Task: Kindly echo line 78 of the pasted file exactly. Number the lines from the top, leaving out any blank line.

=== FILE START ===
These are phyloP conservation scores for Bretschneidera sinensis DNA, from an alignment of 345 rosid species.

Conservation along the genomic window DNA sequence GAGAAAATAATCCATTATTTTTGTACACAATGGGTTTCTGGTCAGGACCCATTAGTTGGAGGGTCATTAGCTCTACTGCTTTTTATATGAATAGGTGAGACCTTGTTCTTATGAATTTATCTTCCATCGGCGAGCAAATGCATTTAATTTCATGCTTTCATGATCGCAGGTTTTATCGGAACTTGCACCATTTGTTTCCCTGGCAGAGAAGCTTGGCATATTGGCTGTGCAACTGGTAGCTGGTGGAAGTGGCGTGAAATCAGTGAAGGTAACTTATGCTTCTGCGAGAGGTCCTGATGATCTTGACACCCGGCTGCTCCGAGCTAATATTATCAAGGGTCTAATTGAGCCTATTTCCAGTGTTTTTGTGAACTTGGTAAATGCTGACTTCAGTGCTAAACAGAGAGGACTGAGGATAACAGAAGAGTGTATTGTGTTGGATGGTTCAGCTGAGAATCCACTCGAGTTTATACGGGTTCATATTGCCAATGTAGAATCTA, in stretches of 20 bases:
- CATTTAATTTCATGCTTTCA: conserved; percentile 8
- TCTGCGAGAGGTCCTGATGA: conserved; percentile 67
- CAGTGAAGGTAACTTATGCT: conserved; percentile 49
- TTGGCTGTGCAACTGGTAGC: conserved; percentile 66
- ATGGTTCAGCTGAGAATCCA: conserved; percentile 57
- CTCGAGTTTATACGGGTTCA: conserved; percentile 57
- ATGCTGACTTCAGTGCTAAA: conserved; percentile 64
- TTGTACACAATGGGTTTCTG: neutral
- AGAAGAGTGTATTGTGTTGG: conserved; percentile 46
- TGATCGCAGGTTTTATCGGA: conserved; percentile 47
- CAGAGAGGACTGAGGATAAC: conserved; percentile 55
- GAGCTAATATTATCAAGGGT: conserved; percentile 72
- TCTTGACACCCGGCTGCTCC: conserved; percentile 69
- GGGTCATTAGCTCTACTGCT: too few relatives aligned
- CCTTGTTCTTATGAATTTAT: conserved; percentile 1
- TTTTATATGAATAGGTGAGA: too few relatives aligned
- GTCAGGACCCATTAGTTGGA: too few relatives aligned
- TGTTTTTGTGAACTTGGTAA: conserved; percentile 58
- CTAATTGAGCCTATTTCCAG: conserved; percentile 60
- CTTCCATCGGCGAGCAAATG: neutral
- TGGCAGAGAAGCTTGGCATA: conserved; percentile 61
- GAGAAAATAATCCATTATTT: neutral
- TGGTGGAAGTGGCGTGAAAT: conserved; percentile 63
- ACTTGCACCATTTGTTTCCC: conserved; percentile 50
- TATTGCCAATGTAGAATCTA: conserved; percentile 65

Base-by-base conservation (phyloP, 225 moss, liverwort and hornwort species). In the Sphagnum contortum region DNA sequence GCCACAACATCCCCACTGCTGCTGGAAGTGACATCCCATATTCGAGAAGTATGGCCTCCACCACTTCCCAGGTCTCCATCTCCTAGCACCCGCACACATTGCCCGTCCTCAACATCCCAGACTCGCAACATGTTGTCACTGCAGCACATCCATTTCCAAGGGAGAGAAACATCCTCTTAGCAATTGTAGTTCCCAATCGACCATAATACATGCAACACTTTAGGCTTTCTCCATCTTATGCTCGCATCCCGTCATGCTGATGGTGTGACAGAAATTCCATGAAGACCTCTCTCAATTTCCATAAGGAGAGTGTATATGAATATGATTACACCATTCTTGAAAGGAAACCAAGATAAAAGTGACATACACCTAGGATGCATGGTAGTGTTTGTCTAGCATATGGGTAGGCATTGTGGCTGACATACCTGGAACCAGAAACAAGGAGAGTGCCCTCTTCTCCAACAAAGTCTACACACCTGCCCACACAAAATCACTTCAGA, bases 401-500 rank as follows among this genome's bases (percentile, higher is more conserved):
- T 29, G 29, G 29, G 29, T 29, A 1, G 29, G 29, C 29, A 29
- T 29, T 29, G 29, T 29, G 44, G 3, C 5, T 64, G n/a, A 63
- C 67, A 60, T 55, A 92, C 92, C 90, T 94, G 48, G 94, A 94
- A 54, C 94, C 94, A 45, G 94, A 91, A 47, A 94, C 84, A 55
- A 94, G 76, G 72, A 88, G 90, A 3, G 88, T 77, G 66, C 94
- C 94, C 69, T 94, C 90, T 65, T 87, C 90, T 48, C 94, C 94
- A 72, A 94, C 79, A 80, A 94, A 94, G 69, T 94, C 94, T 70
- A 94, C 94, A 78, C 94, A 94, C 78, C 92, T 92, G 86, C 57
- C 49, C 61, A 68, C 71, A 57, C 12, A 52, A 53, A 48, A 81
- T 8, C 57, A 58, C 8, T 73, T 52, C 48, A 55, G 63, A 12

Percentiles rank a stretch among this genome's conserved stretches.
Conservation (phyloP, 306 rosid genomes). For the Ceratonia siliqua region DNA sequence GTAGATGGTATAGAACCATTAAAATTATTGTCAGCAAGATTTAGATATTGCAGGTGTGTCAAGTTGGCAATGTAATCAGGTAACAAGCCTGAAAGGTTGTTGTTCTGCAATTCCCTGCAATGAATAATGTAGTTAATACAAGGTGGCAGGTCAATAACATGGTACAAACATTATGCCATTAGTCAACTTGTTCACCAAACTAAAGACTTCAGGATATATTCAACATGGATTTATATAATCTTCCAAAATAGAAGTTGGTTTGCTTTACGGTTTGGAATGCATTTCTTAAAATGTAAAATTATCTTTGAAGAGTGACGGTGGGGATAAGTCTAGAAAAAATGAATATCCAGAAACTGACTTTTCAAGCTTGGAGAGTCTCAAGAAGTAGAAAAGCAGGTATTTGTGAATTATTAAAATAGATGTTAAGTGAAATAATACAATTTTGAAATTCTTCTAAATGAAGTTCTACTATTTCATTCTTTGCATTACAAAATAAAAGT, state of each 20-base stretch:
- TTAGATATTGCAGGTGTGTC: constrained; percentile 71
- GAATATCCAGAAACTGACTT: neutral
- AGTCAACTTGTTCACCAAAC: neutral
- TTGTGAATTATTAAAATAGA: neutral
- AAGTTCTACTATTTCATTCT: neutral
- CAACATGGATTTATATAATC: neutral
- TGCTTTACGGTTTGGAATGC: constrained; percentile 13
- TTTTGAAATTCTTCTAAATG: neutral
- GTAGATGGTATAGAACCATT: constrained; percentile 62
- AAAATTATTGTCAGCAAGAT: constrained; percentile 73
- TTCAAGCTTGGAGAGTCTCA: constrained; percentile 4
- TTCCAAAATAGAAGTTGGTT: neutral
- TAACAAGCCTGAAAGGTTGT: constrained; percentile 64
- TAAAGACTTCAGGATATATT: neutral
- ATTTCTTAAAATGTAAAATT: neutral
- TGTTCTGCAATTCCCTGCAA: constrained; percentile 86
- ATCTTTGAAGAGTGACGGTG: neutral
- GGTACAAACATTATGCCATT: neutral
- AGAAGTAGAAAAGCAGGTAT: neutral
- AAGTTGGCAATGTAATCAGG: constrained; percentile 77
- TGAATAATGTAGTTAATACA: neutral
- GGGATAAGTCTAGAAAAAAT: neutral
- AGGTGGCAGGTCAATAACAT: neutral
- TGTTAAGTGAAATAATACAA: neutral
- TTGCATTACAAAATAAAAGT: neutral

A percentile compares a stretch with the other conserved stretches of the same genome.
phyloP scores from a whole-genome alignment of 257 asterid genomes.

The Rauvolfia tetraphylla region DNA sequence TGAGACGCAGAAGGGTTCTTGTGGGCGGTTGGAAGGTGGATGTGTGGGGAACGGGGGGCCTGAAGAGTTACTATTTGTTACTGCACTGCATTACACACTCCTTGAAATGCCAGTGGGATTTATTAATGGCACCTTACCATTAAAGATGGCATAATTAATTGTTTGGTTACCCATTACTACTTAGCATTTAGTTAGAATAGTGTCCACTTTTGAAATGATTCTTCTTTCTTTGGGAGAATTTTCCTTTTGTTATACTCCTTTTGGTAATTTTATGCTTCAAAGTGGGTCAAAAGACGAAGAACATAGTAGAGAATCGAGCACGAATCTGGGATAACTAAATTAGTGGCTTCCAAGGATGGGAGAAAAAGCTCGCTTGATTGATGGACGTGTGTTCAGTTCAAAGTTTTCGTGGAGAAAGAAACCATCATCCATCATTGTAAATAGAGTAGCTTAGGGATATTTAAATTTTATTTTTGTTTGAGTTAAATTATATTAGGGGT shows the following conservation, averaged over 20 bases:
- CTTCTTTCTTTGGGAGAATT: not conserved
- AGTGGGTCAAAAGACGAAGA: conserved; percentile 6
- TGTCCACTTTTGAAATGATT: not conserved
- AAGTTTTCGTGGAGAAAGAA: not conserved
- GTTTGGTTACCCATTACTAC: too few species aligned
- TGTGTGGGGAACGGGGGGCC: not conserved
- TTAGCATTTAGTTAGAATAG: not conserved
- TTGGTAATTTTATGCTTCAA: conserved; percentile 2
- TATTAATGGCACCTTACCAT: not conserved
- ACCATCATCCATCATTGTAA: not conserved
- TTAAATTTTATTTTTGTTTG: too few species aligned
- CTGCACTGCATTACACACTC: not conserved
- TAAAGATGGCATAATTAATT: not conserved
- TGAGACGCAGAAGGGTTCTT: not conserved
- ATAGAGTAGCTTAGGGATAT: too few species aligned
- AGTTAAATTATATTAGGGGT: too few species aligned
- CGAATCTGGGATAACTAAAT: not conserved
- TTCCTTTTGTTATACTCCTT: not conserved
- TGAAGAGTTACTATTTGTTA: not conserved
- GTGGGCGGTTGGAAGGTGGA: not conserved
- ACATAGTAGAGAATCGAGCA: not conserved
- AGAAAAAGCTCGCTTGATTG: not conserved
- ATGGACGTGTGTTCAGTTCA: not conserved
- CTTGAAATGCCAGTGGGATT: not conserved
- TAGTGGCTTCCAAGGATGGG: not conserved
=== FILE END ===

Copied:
- ACCATCATCCATCATTGTAA: not conserved